I've done much urban walking as well, in the name of training, wearing a groove along the Thames path, but hard concrete and harsh lines take their toll on feet and eyes. A trail underfoot and trees overhead, birdsong and wind in the branches: walking and nature were made for each other.


It's been a horrible winter, as if we need reminding, but here in the South East at least, some healing process is underway. On perhaps the finest day of three weeks of dry weather I headed down to Borough Green in Kent to tackle a thirteen mile section of the Wealdway to Tonbridge. The land is drying out but still looks raw and battered at this early stage of spring. 

From Borough Green there's a bit of road walking, albeit on quiet lanes, to pick up the Wealdway as it descends from the North Downs. Then it's south into Mereworth Woods. The Wealdway cuts through the western edge of the woods. For much of the way it's almost a monoculture of crack willow with the odd Scots pine towering above. These woods are clearly managed, heavily coppiced; perhaps the willow is harvested for commercial use.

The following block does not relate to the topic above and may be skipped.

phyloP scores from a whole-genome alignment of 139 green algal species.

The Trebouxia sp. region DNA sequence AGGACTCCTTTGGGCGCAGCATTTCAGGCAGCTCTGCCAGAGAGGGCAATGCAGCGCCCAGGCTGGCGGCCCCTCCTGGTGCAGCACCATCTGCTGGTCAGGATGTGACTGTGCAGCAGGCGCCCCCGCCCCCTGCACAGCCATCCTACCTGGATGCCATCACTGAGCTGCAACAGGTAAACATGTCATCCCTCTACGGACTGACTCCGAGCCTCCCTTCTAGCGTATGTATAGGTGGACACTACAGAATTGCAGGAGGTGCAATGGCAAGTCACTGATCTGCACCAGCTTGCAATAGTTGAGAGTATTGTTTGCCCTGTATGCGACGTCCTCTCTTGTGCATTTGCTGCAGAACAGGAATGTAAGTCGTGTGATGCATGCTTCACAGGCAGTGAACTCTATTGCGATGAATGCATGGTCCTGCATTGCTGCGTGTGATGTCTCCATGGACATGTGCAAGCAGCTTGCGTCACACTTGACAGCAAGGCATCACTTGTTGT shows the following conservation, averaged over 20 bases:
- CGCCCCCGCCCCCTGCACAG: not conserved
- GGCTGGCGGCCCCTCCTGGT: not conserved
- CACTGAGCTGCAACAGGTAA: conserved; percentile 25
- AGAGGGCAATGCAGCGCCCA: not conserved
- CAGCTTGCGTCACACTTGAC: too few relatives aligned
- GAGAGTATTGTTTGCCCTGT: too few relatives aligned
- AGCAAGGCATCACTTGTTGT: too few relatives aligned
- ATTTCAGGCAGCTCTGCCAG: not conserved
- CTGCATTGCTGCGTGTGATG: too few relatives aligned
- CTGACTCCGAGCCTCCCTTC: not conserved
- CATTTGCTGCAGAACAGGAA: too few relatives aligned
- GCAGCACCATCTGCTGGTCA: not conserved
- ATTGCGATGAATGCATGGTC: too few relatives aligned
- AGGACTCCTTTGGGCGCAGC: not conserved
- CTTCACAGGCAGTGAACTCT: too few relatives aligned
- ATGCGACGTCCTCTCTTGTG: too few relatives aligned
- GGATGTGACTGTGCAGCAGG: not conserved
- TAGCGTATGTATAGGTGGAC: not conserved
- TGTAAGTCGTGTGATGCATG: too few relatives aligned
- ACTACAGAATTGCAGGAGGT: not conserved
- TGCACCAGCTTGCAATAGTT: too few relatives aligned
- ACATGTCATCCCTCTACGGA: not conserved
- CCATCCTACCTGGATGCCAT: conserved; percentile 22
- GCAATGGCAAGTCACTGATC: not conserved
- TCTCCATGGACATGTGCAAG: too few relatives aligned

Parts of the woods have been fairly wrecked by winter storms. The 1987 Great Storm took out thousands of trees in one night. We haven't had one single storm as bad as that, but the cumulative effect of relentless bad weather must have had a similar impact.

More mixed woodland takes over as the trail passes through the National Trust enclave at Gover Hill.

Gover Hill is a fine viewpoint, even with a car alarm going off somewhere nearby and a trials bike buzzing like a hornet with 'roid rage in the woods.

It feels like a long descent from the Weald into increasingly open, peopled, agricultural land as the route winds towards the River Medway. The way emerges suddenly from fields onto West Peckham village green. An ancient church (St Dunstan's) and a pub (The Swan on the Green) overlooked the green where a few people lounged in the sun. I wanted to get a few more miles behind me before I stopped though.

Kent is the garden of England and it's not hard to see why. We're well dug in around here.

Feeling frazzled by the sun (but not burnt, oddly; perhaps the March sun isn't yet strong enough) I stopped for lunch by the River Bourne. The path inched alongside a high garden hedge on one side, and was roped off from the river on the other. Notices gave nagging reminders about not straying an inch off the path: this is someone's garden don't you know!